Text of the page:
The newspaper version of Tracee Hamilton's column incorrectly said that U.S. speed skater Shani Davis became the first black athlete to win an individual Olympic gold medal during the Turin Games in 2006. Davis was the first black athlete to win an individual gold medal at a winter Olympics. The first black winner of an individual gold medal was U.S. long jumper William DeHart Hubbard, at the 1924 Summer Olympics in Paris. The correction has been made to this version.
Lindsey Vonn leads record-setting day for U.S. in Winter Olympics
VANCOUVER, B.C. It was a day of great expectations for the U.S. Olympic team; you might call it a dickens of a day. Though officials would never admit it, they must have penciled in "three gold medals" on their calendars for Feb. 17.
Skier Lindsey Vonn won hers in the glamorous and treacherous downhill. Speed skater Shani Davis took his in the elegant and traditional long track. And snowboarder Shaun White capped the record-breaking day in the wild and woolly halfpipe.
Medals at the Winter Olympics can be slippery little suckers. A fraction of a second, a ski catching an edge or a blade hitting a bad patch, and your chance is gone for four long years. But the surprise Wednesday was not so much that these three American stars met expectations, but that three others exceeded them, winning three more medals to give the U.S. team a one-day, Winter Olympic-record six medals. The previous mark of five (three golds, one silver, one bronze) was set on Feb. 20, 2002, in Salt Lake City.
"I'm proud to be an American" said Chad Hedrick, who finished two spots behind Davis to win the bronze in the 1,000-meter speedskating. "We have six medals in three different sports. It's an unbelievable feat, and for me to be a part of it is an honor. . . . I look for the whole U.S. team to come through and do special things."
The trouble with expectations: They often come with a side order of pressure. But Wednesday, the gold medals won by Vonn, Davis and White came with very different garnishes: a silver in the downhill, bronze in speed skating and halfpipe.
The hopes of a nation often sneak into an Olympic athlete's carry-on bag, and they can become either additional burdens or motivations. Skier Bode Miller struggled with that in Turin in 2006, when he failed to medal. Two years ago, Michael Phelps hid that pressure somewhere in his body suit and stroked his way to eight gold medals.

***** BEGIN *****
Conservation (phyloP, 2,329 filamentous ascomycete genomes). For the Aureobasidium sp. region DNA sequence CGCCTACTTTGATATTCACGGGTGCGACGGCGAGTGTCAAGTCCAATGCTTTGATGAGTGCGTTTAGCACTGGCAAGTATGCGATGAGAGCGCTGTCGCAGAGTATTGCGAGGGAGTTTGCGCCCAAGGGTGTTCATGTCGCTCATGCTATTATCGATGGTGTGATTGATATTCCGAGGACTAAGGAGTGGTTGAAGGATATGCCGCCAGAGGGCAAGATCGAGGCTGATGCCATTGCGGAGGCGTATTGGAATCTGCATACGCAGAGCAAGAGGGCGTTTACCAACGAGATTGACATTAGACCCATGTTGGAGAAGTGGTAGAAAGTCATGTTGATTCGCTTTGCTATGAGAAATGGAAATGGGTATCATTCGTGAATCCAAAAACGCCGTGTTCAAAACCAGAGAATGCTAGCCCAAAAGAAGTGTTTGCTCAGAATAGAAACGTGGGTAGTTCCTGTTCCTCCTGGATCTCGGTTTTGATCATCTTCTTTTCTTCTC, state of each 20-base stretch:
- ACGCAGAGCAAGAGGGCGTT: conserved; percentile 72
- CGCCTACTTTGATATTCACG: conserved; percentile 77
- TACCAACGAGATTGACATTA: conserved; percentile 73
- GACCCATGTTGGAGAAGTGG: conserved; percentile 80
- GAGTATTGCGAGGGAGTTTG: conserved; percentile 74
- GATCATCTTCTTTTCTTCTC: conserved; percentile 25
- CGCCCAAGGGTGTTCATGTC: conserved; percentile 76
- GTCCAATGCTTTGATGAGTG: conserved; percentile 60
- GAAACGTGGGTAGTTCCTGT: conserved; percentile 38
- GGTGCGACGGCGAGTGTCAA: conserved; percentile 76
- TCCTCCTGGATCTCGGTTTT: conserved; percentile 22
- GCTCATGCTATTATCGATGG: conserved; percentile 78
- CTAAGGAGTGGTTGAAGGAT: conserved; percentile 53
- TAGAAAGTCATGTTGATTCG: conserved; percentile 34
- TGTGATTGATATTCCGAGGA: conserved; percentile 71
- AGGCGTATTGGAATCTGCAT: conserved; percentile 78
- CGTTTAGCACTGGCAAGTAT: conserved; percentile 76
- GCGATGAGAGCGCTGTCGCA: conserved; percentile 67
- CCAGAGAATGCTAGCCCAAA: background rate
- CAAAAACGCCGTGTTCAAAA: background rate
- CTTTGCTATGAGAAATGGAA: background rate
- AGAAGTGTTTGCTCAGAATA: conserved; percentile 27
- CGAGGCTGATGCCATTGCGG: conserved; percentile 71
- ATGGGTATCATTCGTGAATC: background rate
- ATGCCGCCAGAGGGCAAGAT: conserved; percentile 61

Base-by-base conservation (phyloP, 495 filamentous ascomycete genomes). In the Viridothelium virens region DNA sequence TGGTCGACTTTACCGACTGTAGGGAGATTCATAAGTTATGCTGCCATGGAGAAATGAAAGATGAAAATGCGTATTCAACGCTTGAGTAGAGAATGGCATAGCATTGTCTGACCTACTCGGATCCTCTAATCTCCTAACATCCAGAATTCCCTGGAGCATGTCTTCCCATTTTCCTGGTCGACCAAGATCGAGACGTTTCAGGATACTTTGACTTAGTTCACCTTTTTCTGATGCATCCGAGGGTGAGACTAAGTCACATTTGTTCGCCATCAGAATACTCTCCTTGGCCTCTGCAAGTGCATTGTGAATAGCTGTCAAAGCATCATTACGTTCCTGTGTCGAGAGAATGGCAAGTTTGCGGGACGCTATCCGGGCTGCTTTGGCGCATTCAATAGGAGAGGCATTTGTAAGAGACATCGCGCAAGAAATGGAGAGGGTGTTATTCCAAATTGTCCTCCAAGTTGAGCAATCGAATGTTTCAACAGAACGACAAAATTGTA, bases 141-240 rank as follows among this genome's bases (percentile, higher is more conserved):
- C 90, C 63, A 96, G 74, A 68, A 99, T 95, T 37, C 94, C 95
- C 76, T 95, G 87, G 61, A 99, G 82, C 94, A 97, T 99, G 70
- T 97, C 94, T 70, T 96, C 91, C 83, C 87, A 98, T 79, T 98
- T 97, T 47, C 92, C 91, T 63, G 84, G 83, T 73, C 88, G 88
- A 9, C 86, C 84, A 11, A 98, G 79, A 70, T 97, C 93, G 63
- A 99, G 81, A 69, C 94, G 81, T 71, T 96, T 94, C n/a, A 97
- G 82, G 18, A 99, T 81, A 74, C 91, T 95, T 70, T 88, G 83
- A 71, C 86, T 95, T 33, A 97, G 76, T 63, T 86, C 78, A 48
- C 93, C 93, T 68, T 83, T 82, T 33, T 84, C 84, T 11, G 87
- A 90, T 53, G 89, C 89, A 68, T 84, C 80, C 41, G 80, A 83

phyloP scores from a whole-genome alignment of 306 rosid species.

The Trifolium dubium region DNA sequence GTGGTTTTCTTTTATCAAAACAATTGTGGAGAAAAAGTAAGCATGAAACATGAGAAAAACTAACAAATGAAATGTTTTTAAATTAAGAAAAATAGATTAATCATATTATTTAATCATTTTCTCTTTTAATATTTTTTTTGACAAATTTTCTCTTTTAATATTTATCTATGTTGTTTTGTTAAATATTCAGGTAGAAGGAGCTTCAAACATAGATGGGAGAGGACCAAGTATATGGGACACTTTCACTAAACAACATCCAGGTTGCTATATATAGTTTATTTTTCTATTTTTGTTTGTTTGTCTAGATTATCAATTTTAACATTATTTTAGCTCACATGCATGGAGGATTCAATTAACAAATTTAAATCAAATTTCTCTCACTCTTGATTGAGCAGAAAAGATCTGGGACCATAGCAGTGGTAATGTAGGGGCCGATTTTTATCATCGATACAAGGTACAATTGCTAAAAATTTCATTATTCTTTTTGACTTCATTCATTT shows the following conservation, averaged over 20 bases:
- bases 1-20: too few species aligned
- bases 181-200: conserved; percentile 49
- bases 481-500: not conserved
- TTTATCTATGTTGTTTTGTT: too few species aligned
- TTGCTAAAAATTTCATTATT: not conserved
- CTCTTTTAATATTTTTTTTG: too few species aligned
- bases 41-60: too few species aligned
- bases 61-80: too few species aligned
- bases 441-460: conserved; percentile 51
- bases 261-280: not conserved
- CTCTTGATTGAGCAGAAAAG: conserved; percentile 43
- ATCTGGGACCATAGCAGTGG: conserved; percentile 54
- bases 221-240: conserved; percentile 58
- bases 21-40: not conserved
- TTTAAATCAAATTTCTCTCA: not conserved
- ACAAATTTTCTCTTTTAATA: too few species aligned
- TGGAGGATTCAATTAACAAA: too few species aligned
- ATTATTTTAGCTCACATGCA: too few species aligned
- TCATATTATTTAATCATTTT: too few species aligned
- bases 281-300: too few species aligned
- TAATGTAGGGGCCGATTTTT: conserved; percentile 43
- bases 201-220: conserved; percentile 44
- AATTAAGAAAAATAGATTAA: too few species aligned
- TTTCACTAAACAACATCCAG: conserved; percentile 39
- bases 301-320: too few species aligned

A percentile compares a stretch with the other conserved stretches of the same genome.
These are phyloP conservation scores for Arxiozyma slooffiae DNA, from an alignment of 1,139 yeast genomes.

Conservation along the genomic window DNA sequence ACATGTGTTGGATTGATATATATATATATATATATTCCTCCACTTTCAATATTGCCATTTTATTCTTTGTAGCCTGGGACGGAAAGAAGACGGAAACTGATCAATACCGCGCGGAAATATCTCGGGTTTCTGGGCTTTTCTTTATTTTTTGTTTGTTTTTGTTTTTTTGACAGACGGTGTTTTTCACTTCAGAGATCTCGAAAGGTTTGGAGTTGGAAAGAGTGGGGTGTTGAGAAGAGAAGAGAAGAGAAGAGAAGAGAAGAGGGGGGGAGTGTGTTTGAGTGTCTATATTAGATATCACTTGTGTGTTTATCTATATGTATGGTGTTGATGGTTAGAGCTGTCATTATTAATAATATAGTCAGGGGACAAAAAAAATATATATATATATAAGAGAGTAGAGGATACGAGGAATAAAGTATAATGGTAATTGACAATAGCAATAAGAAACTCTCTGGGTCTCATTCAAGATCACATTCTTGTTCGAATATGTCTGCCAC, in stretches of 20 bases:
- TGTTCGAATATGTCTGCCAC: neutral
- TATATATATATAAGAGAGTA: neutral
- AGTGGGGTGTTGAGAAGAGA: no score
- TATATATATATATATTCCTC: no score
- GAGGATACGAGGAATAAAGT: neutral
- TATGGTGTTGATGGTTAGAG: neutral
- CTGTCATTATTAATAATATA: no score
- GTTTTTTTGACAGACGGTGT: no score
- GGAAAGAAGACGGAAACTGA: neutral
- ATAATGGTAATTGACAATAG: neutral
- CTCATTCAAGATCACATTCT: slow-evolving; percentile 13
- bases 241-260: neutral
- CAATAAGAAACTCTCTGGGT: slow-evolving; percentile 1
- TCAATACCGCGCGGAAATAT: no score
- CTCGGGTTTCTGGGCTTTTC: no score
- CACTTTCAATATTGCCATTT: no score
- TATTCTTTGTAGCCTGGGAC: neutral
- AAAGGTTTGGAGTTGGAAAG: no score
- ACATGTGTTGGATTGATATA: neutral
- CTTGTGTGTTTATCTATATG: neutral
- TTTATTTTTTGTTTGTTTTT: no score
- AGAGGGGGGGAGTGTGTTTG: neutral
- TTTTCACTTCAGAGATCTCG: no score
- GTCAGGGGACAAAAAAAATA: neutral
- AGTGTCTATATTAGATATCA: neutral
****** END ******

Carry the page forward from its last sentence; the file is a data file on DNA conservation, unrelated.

Of Wednesday's three gold medalists, Vonn's ride seemed likely to be the bumpiest, given the deep shin bruise she suffered on Feb. 2 while training. But it's hard for the pressure to hang on when you're careening down the side of a mountain at speeds approaching 70 mph in 1 minute 44.19 seconds. When she reached the bottom of Franz's course at Whistler Creekside resort, Vonn lay on her back in the snow and raised both fists in the air.
"I can't stop crying," said Vonn, whose victory was the first by an American woman in the event. "This is everything I ever wanted and hoped for. I had a lot of ups and downs in my career. Standing here today at the finish and to win is amazing."
Just as amazing was teammate Julia Mancuso's surprising silver medal. Americans have finished 1-2 in an Olympic Alpine event just three times, the last in Sarajevo in 1984, just weeks before Mancuso was born. The duo crushed the field -- Vonn won by nearly half a second, and Mancuso beat bronze medalist Elisabeth Goergl of Austria by nearly a second.
Vonn and Mancuso were still celebrating when Davis met his own set of expectations, becoming the first U.S. male to successfully defend his Olympic title. Davis, who in Turin became the first black athlete to win an individual gold medal at a Winter Olympics, is the world record holder and has won every World Cup race at the distance this season.
"It's always nice to go out there and do it again," said a jubilant Davis, who won by 0.18 seconds over silver medalist Mo Tae-Bum of South Korea. "Four years ago I was on the offensive and now I find myself on the defensive."
Filling the Mancuso role at the Richmond Olympic Oval was Hedrick, 32, who snuck onto the podium to grab the bronze. In fact, all four U.S. skaters finished in the top 10.